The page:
How Grad School Made Me Lazy and How I Rationalized It Away (And How You Can Too)

This guest post is by MBA candidate Nate Nead.

Graduate school has made me lazy.

When I was an undergraduate, I was obsessive about my grades. I rigorously fought for every point, knowing that being anal could prove beneficial when the final tally was summed. I knew the eventuality of a grad school application meant my grades mattered. Otherwise, as the saying goes, “C’s get degrees.” 

Since entering grad school, however, I’ve cared more about the well-roundedness of my life and less about the mindless minutiae of the latest assignment, quiz or exam. I’ve replaced minutiae with meaning. I’ve hiked with my wife, been waterskiing with old friends, spent time with new friends, advanced various causes, found outside work projects and generally been more happy than I ever was as an undergraduate student. Yes, grad school has made lazier, but how I feel busier now than I ever was at 21.

Regardless of one’s graduate work, time management can be a constant struggle. Unlike other graduate students, you would think MBAs should have the whole managerial part of their lives under control. Regardless of how many times I may have read 7 Habits of Highly Effective People or other manager-centric novels, I still struggle with simple principles like putting first things first. I admit certain disciplines have become heightened. Others have turned to wayside meals for the time-wasting birds.

Say “Adios” to Schedules

Previous to my MBA, the scheduler ruled me. I even utilized the management technique of focusing on and optimizing constraints within my various tasks. No longer. Since I am well aware of my class schedule, I rarely check it. Not much changes, except for regular group meetings, which also occur at fairly regular interims.

image source: flickr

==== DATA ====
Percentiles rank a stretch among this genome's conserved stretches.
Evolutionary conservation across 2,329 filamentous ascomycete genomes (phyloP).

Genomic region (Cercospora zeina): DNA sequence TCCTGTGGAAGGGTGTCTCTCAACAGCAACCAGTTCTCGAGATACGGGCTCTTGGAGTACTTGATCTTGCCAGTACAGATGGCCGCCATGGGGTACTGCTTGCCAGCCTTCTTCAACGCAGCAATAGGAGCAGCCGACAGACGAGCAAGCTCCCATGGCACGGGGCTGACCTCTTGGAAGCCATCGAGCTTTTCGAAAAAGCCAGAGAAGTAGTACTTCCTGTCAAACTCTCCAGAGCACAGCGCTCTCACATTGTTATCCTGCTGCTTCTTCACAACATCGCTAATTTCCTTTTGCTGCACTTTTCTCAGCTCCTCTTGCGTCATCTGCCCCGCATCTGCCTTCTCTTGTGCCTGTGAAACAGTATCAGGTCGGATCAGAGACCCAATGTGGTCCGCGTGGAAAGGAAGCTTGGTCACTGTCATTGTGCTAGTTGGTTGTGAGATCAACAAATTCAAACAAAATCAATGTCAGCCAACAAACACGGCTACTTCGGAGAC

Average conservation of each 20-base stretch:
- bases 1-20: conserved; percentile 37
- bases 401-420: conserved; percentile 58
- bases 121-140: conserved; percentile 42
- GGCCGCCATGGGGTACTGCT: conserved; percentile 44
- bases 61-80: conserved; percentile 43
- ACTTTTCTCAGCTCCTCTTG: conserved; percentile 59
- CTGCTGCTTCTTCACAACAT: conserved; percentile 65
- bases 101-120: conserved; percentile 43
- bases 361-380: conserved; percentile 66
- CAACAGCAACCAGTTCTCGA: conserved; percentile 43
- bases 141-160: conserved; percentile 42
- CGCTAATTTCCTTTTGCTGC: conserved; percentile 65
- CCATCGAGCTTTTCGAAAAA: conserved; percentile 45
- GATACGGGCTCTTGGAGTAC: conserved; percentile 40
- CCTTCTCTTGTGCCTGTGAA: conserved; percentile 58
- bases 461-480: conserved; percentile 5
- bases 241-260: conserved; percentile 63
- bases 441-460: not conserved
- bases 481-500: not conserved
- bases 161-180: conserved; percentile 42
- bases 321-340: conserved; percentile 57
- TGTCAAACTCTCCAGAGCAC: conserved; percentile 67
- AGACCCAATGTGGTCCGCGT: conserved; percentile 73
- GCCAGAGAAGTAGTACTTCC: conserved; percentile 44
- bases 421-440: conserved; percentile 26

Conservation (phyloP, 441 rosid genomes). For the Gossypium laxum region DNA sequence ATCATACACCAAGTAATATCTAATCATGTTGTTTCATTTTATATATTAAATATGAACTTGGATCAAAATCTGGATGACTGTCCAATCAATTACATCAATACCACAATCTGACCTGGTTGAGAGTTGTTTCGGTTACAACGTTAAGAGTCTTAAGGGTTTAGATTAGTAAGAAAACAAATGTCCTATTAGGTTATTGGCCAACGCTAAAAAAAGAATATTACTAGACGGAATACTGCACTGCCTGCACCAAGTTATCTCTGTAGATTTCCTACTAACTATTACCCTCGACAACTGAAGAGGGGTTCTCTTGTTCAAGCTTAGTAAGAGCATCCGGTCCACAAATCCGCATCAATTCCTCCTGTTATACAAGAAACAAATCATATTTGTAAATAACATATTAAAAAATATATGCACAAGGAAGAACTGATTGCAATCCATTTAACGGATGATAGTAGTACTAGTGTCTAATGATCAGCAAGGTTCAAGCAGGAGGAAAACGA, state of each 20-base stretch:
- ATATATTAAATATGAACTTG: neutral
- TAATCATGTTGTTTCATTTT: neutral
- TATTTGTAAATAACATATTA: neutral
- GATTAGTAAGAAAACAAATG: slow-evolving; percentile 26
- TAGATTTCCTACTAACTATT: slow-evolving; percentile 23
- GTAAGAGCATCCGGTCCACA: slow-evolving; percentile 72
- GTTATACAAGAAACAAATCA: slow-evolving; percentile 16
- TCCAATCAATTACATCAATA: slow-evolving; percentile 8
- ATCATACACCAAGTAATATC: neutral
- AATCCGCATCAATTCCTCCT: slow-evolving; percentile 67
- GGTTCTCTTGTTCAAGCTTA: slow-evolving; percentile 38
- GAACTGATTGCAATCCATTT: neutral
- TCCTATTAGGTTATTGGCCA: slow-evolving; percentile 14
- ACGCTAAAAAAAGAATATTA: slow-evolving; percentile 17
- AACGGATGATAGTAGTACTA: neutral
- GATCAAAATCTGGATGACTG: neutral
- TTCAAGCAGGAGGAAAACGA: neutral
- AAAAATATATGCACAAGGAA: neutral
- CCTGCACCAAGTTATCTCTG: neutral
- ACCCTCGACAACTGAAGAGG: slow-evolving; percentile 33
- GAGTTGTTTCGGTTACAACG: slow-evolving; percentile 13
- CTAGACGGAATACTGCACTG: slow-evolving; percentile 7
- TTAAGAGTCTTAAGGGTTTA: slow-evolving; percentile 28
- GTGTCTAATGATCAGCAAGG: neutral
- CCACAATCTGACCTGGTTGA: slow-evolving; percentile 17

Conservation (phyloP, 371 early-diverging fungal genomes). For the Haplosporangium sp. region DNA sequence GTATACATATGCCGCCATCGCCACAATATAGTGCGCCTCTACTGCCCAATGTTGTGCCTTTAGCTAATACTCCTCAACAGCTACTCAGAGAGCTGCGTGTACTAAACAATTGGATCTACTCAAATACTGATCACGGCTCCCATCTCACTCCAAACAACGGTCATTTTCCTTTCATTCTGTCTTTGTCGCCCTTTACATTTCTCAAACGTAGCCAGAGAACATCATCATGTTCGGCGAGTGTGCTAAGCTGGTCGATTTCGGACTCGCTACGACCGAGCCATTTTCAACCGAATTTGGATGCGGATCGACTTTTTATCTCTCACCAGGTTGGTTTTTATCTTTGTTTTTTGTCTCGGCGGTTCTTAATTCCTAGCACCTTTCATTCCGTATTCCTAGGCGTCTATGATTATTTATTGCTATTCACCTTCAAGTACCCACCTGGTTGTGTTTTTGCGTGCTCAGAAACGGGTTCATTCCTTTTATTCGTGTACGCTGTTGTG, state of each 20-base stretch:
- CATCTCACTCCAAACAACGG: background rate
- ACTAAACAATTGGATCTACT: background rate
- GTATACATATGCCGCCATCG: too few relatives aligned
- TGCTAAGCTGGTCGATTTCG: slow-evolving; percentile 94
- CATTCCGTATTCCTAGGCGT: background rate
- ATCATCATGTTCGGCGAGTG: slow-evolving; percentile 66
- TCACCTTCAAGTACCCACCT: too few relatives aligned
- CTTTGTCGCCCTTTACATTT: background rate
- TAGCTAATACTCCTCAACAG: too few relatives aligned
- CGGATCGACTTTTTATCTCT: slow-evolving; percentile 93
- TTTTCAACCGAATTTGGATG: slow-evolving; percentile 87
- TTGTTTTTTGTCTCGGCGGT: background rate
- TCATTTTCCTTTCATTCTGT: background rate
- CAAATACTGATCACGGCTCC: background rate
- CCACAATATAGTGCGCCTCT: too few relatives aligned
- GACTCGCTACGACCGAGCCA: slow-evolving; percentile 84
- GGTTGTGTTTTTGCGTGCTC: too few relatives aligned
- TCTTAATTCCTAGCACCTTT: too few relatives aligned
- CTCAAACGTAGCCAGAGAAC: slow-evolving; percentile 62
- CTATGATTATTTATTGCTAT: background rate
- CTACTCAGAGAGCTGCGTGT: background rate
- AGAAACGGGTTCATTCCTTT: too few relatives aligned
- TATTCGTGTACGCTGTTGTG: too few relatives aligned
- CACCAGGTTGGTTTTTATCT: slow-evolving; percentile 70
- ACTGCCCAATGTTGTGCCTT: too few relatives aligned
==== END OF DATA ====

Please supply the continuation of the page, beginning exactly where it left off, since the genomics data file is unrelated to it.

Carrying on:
After all but ditching my regular schedule, I realized I was in good company when I found out investing magnate Warren Buffett kept his schedule open in a similar fashion. Warren Buffett doesn’t “work” for his money, like many others, but he probably wouldn’t be considered lazy. Some of laziest people I personally know don’t keep a schedule at all, apparently so do some of the most successful among us. Because I’m sure Mr. Buffett is not lazy, here are some ways to free up your schedule and be underwhelmed.

  1. Only use your digital or print calendar for absolute essentials. Other pieces (like work on XYZ project) will be done during filler time. This does a couple of things. First, it frees up your time and second it frees up your mental time. I feel less stressed when I oversimplify. I oversimplify by under-scheduling.
  2. Include family in the schedule. This may seem more lazy, but it should be on the important list. And, as we all know, if it’s not written down, it has a greater chance of not getting accomplished.
  3. Memorize as much as possible. Put as much of your schedule to memory as possible. This will put you into autopilot, freeing up time for ancillary tasks and giving you what I like to call, free head space. You can also avoid checking your smartphone too much to see just what’s next.

The News/Sports Vacuum

News and sports sites, including the commentating blogosphere have become a proverbial Black Hole, a time-suck

image from twitter

indeed. I now rigorously follow the markets, the political cycles, the latest sports scores and the commentary in between. I follow both sides of the spectrum including the good, the bad and the crazy. I’ve learned to love the WSJ and The Economist although I reluctantly paid the subscription, at first, I wouldn’t give them up now. I’m addicted. Here are some ways to rationalize your news/sports binges.

  1. Fit them into your simplified schedule. See above for more info
  2. Resolve to and stick with time limits. This allows you to be lazy and read for leisure, but also keeps you on track to move to the next task.